Compiling and running (or interpreting!) this example program will illustrate some important points, especially if a trace all instruction is added near the top. First, the performance of the interpreter (or indeed the compiler) is dominated by JVM and other start-up costs; constructing the interpreter is expensive as the classpath has to be searched for duplicate classes, etc. Similarly, the first call to the parse method is slow because of the time taken to load, verify, and JIT-compile the classes that comprise the interpreter. After that point, however, only newly-referenced classes require loading, and execution will be very much faster.

The remainder of this section describes the constructor and the two methods of the NetRexxA class in more detail.

The NetRexxA constructor



This constructor takes no arguments and builds an interpeter object. This process includes checking the classpath and other libraries known to the JVM and identifying classes and packages which are available.

The parse method


  parse(files=String[], flags=String[]) returns boolean

The parse method takes two arrays of Strings. The first array contains a list of one or more file specifications, one in each element of the array; these specify the files that are to be parsed and made ready for interpretation.

The second array is a list of zero or more option words; these may be any option words understood by the interpreter (but excluding those known only to the NetRexxC command interface, such as time).[1]  The parse method prefixes the nojava flag automatically, to prevent .java files being created inadvertently. In the example, nocrossref is supplied to stop a cross-reference file being written, and verbose0 is added to prevent the logo and other progress displays appearing.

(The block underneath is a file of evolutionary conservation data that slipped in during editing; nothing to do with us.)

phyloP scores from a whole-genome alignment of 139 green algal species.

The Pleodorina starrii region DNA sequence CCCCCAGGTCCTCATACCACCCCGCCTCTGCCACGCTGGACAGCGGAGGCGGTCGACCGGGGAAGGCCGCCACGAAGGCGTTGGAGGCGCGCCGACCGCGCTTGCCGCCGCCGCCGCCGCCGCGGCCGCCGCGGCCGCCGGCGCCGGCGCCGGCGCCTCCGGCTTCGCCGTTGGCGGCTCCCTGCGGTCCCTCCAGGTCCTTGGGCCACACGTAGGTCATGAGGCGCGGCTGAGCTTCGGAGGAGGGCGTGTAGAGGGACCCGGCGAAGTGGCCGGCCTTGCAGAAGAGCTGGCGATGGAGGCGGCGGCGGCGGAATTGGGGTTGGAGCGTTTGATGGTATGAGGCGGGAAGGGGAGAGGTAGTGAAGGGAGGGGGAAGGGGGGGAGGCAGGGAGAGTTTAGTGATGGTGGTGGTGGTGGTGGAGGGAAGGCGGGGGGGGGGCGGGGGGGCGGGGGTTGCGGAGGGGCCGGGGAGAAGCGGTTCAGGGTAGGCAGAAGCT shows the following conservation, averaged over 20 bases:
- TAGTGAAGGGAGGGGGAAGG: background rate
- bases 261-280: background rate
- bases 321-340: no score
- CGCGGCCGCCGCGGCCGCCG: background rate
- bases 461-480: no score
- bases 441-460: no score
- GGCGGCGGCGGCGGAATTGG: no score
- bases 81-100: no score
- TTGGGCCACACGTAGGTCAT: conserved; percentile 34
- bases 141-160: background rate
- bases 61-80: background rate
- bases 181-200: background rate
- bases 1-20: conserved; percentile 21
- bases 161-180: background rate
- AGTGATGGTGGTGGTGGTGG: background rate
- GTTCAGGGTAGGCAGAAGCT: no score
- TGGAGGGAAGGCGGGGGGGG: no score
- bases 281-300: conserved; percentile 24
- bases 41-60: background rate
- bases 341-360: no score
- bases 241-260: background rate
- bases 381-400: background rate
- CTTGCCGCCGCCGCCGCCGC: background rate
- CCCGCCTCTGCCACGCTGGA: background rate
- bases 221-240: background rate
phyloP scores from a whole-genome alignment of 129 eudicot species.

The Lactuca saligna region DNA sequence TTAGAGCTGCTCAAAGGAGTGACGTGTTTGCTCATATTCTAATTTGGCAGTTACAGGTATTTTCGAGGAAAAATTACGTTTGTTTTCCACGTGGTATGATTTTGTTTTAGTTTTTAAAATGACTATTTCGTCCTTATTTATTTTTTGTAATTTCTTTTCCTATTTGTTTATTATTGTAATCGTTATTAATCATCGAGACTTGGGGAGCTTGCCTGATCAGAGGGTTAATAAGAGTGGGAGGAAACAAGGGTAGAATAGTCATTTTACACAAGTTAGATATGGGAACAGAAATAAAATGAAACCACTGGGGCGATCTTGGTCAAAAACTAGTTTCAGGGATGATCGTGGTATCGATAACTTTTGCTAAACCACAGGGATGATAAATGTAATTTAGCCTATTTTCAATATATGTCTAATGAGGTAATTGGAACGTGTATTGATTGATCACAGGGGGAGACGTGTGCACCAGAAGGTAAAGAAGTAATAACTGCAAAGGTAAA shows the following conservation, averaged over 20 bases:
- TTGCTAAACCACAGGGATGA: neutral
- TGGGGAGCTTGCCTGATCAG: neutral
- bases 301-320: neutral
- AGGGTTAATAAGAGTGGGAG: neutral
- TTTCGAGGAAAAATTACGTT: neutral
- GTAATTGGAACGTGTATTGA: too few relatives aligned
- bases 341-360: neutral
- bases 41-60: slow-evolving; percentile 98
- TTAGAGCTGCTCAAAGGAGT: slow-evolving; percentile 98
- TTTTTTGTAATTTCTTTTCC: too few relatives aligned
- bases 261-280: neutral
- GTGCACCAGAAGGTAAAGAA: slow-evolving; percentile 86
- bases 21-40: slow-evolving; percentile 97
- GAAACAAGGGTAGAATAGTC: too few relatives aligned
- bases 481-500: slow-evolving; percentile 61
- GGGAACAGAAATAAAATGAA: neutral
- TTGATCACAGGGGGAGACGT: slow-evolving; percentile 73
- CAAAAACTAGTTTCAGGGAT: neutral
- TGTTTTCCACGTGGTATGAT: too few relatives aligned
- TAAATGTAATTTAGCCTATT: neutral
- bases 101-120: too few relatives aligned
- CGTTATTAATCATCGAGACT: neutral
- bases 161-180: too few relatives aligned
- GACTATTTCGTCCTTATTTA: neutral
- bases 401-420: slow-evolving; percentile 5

The parse method returns a boolean value; this will be 1 (true) if the parsing completed without errors, or 0 (false) otherwise. Normally a program using the API should test this result an take appropriate action; it will not be possible to interpret a program or class whose parsing failed with an error.

The getClassObject method


  getClassObject(package=String, name=String [,dimension=int]) returns Class

This method lets you obtain a Class object (an object of type java.lang.Class) representing a class (or array) known to the interpreter, including those newly parsed by a parse instruction.

The first argument, package, specifies the package name (for example, ‘’). For a class which is not in a package, null should be used (not the empty string, '').

The second argument, name, specifies the class name (for example, ‘BigDecimal’). For a minor (inner) class, this may have more than one part, separated by dots.

The third, optional, argument, specifies the number of dimensions of the requested class object. If greater than zero, the returned class object will describe an array with the specified number of dimensions. This argument defaults to the value 0.

An example of using the dimension argument is shown above where the java.lang.String[] array Class object is requested.

Once a Class object has been retrieved from the interpreter it may be used with the Java reflection API as usual. The Class objects returned are only valid until the parse method is next invoked.

[1] Note that the option words are not prefixed with a ‘-’.